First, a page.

There were big plans for the canoe I built in 1988. Cindy, my wife then, and I were living in Washington, D.C.; we had moved there for an internship she had been chosen for by the Library of Congress, and I eventually landed a job in the Smithsonian Institution. Before leaving our home in Seattle we had rowed the Inside Passage and even after moving to D.C., we still had a thirst for adventure. We set our sights on paddling the Missouri River from its start at Three Forks, Montana, to the confluence with the Mississippi at St. Louis, Missouri. The only chance we’d have for that 2,300-mile voyage would be before settling back to Seattle to begin careers and have a family.

For the boat we’d use for the Missouri, I was considering something like the decked lapstrake canoes used by John MacGregor in the late 1800s. In my copy of W.P. Stevens’s 1889 book, Canoe and Boat Building for Amateurs, I was drawn to his 15′ x 30″ American Cruising and Racing Canoe. It was designed as a single, so I stretched the station spacing to make it an 18′9″ tandem. The house we had rented outside of D.C. was small and the basement was only a little larger than a 20′ square. It would be a tight fit for the canoe. The beam of the canoe had to stay at 30″. The only way to get it out of the basement was through a window that had an opening scarcely 31″ wide.

I used Tom Hill’s Ultralight Boatbuilding as a guide to the glued-plywood lapstrake construction I chose over traditional methods detailed in the Stevens book. I had a handy source of materials for the strongback and molds. I was hired by the Smithsonian’s Museum of African Art as an exhibits specialist and was able to salvage birch plywood and lumber whenever we demolished the previous cases and platforms to clear a gallery for new installations. There wasn’t enough room to run the long lumber through a stationary thickness planer, so I put it on casters and let it run across the floor, propelled by the wood pushing beyond the outfeed table.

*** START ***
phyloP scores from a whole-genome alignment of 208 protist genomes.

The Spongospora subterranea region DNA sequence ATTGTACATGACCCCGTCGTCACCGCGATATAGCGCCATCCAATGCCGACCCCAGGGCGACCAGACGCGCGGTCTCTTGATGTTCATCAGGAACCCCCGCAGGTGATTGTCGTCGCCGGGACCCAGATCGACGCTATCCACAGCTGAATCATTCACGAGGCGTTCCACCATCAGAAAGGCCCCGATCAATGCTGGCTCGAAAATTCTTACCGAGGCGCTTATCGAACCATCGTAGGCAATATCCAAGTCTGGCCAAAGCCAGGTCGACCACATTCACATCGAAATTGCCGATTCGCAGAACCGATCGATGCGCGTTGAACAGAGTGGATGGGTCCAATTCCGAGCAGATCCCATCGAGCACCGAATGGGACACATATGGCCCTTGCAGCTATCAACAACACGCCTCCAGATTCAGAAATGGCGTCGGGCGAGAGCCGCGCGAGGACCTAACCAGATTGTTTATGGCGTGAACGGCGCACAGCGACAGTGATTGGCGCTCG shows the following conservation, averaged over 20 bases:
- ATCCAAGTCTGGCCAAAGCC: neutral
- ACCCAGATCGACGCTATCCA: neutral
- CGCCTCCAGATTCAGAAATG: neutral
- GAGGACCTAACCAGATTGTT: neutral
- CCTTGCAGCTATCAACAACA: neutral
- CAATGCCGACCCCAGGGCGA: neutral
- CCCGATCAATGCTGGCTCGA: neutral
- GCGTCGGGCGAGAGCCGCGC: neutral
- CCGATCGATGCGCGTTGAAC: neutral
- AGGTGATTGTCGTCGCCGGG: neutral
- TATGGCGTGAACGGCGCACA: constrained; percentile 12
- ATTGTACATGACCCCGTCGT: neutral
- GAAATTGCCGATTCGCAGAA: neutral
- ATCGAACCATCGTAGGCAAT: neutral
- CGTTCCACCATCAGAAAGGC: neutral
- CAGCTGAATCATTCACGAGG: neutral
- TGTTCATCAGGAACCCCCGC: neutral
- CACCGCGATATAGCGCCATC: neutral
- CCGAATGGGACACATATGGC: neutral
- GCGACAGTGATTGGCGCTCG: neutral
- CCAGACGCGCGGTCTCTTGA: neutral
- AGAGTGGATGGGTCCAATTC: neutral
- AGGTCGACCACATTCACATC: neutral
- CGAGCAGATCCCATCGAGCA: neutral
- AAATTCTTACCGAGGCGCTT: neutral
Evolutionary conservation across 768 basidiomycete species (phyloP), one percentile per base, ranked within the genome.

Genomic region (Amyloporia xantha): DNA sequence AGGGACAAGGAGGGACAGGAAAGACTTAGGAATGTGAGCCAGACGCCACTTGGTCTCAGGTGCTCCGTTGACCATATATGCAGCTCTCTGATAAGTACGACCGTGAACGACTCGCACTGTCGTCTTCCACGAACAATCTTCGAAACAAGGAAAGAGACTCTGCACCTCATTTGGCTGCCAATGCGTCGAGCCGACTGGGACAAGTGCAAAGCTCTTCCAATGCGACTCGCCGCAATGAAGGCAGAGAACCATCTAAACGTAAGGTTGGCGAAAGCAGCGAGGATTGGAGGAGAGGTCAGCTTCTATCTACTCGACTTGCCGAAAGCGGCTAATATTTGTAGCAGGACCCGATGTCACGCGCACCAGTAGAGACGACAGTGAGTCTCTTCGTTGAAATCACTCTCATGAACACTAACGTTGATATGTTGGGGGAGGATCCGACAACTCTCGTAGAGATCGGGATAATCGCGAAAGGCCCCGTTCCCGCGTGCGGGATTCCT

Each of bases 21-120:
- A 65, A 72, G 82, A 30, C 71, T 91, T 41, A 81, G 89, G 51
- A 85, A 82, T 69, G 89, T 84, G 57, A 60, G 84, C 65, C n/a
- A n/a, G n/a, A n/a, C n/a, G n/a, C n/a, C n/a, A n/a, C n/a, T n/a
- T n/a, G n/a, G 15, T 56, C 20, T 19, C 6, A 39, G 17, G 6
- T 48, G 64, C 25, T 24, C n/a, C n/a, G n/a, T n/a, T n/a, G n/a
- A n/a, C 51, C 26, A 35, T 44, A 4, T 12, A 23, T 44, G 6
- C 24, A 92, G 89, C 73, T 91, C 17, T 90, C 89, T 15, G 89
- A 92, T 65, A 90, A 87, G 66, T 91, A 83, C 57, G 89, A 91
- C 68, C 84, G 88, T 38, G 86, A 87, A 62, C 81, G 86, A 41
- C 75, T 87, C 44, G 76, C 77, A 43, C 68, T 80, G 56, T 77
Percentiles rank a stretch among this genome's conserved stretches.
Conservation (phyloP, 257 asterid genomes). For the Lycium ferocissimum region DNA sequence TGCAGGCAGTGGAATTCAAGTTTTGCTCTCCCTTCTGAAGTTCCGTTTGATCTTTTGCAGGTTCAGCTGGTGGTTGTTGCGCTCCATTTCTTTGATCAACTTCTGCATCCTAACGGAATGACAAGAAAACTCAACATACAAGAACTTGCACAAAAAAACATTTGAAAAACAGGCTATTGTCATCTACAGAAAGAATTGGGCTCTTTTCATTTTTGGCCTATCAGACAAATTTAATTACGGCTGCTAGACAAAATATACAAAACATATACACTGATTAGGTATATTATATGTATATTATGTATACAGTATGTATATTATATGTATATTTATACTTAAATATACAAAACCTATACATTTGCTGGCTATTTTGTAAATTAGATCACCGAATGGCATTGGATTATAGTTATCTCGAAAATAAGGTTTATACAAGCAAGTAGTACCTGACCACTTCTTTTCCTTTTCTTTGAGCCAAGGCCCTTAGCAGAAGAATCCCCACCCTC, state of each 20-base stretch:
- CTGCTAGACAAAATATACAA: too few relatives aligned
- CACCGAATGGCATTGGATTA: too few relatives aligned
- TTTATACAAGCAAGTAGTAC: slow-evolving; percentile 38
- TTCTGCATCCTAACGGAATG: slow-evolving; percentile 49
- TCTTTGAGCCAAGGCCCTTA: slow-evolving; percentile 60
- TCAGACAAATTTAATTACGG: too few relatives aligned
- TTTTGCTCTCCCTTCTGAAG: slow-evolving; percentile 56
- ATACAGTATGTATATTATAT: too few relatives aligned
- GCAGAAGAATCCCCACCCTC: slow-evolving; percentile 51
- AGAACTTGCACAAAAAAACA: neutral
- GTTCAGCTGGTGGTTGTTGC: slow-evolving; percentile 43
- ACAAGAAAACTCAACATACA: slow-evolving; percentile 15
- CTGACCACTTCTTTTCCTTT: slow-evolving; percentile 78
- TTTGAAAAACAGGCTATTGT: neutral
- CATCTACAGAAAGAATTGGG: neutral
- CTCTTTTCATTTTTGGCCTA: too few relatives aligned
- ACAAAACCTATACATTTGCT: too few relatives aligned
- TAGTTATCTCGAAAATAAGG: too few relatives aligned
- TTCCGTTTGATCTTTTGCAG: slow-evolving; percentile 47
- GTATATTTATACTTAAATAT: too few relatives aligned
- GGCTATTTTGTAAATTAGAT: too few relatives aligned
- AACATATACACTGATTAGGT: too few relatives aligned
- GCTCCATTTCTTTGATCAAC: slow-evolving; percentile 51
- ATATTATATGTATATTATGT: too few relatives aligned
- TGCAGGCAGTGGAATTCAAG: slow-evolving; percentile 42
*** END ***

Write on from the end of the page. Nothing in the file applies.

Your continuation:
I had carefully measured the basement window frame to make sure the canoe would fit through it, but the dimension for the canoe’s beam that I used to check the opening didn’t include the outwales. I had to cut notches in the steel flanges of the window frame to provide clearance. I took this photograph when the canoe made its first outdoor appearance. The house was a rental, so before moving out I filled the notches with aluminum bar and Bondo and painted them with a faux weathered finish to blend in. On a trip to the East Coast 14 years later, I drove by the house and my little secret was still undetectable.


I painted the canoe before putting the decks on so we could use it during the summer of 1988. I knocked out a pair of beavertail paddles to get us on the water as soon as possible. We’d have some time to get used to paddling before the winter forced the project back into the basement to be finished.


The Chesapeake and Ohio Canal connects Washington, D.C., to Cumberland, Maryland, a distance of 185 miles. Navigation on the C & O ceased in 1924, and the canal is now a national historical park and a beautiful place to paddle. I took the canoe out solo only as a lark. It was designed to track and rely on the rudder, which I hadn’t made yet, for steering.


The ladder frame I built the canoe on and the molds it had supported early in the construction were made from lumber I salvaged from the Smithsonian’s National Museum of African Art. The butt plate connecting the side rails and the crosspieces, all painted with the museum designer’s favorite gray, were cut from flawless 3/4″ birch plywood that was used to build the gallery displays. The window is one of two in the basement; it is the same size as the one that the canoe had to fit through to get out of the shop.